Software Firm’s Chief is Out As Vidius Narrows Its Focus
by Christopher Keough
Two-year-old software developer Vidius Inc. has parted ways with its chairman and chief executive over a difference of opinion over the direction it was taking.
Derek Broes, who joined the North Hollywood company within two months of its founding in 2000, said the split was mutual, based in part on his desire to continue what he was hired to pursue.
“That comes with the territory of being with a startup,” Broes said.
Broes said he was charged with nurturing proprietary technology to track digital files among peer-to-peer networks for record industry groups and the movie studios. That work led to the development of a software product called Port Authority, which allows administrative officials in a company monitor and restrict movement of sensitive documents out of the company network.
Broes said the board was more interested in pursuing Port Authority than peer-to-peer work, in part because it was generating revenues. “We had to make a transition for the sake of the company,” he said of the change of focus to push Port Authority.
Broes said he hopes to work with Vidius on his next venture: unified standards for moving entertainment across the Internet.
Peer-to-peer networks are the next generation in Internet file swapping, allowing PC owners to transfer digital files predominantly containing music to one another without going through a clearinghouse like Napster. Because the files are swapped, not sold, the artists and their labels aren’t compensated.
The Motion Picture Association of America, concerned about the impact on the nascent digital film business, and the Recording Industry Association of America are now relying on Broes, who has resigned his posts as chairman and chief executive of Vidius and created the Distributed Computing Standards Coalition.
He said the group would operate on two fronts: develop standards for availability, reliability and security of digital distribution of copyrighted material, and then the ethics surrounding that distribution.
The goal is to eliminate the legal scrambling that occurs whenever a new threat to copyrighted material emerges on the Internet.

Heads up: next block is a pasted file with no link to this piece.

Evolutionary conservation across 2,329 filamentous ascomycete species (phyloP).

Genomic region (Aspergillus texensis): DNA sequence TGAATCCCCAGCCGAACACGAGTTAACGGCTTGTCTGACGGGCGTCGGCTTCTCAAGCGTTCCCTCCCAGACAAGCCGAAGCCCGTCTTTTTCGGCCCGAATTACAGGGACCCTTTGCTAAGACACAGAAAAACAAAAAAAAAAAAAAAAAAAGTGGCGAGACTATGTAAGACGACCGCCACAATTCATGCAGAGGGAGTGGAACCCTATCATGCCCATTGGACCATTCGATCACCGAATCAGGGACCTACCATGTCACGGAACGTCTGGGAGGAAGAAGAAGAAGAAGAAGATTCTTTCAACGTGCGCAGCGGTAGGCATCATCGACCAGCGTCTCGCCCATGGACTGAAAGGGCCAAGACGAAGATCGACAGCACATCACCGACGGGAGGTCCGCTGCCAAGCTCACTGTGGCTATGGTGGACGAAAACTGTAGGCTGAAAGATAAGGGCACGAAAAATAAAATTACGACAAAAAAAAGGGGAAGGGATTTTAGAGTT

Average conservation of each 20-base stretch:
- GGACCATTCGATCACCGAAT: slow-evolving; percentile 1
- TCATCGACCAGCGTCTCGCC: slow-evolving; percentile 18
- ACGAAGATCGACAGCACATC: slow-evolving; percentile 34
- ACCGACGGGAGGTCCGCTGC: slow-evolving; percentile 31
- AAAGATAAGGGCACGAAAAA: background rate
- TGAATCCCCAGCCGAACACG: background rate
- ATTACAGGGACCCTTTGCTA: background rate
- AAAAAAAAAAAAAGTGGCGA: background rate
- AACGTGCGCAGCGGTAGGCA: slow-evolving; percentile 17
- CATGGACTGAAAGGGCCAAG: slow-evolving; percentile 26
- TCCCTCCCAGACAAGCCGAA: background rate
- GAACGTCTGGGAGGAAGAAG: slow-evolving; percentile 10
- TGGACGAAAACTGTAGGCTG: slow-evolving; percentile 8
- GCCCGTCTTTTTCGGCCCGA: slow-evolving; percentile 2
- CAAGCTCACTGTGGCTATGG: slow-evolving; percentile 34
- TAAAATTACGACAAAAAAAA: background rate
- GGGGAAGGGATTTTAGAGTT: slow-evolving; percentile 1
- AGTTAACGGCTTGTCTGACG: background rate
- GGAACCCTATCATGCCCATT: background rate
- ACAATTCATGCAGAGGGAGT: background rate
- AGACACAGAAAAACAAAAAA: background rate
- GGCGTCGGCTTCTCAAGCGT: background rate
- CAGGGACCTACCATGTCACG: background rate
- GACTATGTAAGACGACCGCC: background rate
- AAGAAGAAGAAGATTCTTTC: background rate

“We have so many peer-to-peer networks being built in the shadows,” Broes said. “(Battles) will happen if there are no standards in place because there’s no such thing as a legal network.”
Having already found himself a liaison between content owners and the Internet companies that facilitate content distribution, Broes said, “I became the centerpiece for these discussions.”
Teacher training software company LessonLab Inc. got a new infusion of capital from its only outside investor with the recent second round funding from Pearson Education.
LessonLab makes software that allows educators to create professional development programs from the company’s library of training videos and then access them through the Internet. Pearson Education is a unit of Pearson Plc, the largest textbook and educational services company in the world with annual sales of $4 billion. Even after the undisclosed investment, it still holds a minority position in LessonLab, according to James Stigler, LessonLab’s chairman and chief executive.
“It’s not the money that’s significant,” Stigler said. “It’s a way to get into virtually every school district in a short period of time.”
Pearson bundles LessonLab software with its textbooks and will add an unidentified collaborative product in coming weeks, according to Stigler.
Pearson spokeswoman Wendy Spiegel said the company’s interest in LessonLab is in the ability to translate Pearson’s business from the bound world to cyberspace.
Staff reporter Christopher Keough can be reached at (323) 549-5225 ext. 235, or at